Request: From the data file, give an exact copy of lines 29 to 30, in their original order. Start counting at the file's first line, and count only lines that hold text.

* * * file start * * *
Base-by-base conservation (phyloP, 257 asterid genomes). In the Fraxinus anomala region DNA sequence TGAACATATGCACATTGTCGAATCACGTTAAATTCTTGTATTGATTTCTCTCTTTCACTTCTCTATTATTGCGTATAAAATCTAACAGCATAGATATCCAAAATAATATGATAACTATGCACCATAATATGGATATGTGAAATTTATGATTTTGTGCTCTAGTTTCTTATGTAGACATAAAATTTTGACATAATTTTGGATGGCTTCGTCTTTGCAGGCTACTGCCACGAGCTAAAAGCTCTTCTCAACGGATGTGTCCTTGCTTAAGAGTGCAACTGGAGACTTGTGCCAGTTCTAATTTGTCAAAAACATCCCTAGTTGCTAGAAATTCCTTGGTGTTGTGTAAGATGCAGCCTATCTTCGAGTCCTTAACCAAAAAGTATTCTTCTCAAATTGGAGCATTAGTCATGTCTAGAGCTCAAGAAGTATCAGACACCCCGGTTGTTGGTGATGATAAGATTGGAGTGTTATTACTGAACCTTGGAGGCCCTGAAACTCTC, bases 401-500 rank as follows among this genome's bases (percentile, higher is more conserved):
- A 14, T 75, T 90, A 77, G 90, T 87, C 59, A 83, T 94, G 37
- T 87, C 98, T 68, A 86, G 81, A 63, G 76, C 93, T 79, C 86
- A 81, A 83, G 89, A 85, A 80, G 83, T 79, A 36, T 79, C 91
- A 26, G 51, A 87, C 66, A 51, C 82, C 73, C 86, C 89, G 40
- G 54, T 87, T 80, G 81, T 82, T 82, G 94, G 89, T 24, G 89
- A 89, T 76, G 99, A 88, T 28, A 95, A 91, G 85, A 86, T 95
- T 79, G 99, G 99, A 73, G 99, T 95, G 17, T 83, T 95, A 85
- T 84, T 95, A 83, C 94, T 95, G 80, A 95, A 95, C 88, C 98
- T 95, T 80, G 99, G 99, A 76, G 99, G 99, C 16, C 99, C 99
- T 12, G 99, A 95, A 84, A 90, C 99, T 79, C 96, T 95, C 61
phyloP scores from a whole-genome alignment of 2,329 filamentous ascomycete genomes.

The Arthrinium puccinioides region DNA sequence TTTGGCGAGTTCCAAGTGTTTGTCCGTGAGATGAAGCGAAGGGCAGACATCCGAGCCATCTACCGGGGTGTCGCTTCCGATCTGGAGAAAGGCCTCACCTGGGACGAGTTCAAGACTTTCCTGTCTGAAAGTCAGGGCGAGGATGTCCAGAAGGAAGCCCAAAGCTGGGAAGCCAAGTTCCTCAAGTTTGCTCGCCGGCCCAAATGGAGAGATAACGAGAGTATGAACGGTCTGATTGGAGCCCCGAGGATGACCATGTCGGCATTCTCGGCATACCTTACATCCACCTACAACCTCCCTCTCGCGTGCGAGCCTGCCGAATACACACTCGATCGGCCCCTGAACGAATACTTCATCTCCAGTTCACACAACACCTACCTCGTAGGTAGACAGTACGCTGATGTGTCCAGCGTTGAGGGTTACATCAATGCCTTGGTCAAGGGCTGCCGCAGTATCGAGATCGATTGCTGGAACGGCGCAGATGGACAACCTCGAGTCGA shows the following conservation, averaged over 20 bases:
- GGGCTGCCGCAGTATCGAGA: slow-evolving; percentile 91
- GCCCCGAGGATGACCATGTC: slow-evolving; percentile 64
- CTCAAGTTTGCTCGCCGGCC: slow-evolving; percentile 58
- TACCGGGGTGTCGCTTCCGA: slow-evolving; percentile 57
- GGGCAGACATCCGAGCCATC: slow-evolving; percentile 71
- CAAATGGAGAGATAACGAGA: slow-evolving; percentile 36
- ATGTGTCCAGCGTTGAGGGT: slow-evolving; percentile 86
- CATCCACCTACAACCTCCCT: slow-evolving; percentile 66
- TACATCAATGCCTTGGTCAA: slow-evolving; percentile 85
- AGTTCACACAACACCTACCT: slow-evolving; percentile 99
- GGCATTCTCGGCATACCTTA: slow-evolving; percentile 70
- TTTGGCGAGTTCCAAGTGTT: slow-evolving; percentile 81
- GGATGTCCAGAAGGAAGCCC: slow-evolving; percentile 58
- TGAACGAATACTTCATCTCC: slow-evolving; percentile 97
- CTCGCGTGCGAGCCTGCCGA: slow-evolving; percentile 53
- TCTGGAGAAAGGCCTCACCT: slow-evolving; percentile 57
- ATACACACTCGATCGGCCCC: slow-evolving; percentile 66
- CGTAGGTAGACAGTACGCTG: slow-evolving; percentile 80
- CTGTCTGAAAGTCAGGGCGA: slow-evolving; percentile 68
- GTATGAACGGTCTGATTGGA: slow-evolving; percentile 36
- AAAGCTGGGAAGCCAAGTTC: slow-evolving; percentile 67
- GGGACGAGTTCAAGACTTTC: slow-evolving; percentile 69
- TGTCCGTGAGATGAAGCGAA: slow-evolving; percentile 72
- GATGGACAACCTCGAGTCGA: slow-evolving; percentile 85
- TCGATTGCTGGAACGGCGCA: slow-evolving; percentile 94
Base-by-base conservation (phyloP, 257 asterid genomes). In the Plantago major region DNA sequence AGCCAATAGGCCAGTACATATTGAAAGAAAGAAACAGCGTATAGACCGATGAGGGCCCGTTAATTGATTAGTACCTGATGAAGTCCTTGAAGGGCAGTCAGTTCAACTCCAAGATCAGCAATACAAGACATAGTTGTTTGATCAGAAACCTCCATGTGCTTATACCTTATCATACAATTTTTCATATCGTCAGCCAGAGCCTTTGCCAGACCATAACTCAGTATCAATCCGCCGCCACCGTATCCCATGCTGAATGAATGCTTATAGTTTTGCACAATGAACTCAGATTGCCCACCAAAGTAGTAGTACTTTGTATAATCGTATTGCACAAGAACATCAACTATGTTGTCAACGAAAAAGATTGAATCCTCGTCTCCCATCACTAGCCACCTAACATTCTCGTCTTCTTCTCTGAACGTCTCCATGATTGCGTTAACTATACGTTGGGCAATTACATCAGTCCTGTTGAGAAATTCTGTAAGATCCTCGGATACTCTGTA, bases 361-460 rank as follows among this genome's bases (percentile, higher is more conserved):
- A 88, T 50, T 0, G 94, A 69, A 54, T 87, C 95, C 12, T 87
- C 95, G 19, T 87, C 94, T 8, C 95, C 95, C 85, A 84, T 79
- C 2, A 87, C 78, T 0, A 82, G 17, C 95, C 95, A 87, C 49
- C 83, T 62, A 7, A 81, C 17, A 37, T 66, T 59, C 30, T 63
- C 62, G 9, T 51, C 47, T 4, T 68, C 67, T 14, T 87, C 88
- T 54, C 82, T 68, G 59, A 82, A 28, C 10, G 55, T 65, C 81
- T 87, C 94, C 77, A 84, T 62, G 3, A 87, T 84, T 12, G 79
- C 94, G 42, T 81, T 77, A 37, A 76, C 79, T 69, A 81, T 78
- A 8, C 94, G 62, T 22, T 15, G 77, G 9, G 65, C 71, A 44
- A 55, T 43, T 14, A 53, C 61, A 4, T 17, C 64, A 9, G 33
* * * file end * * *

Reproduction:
- TCTGGAGAAAGGCCTCACCT: slow-evolving; percentile 57
- ATACACACTCGATCGGCCCC: slow-evolving; percentile 66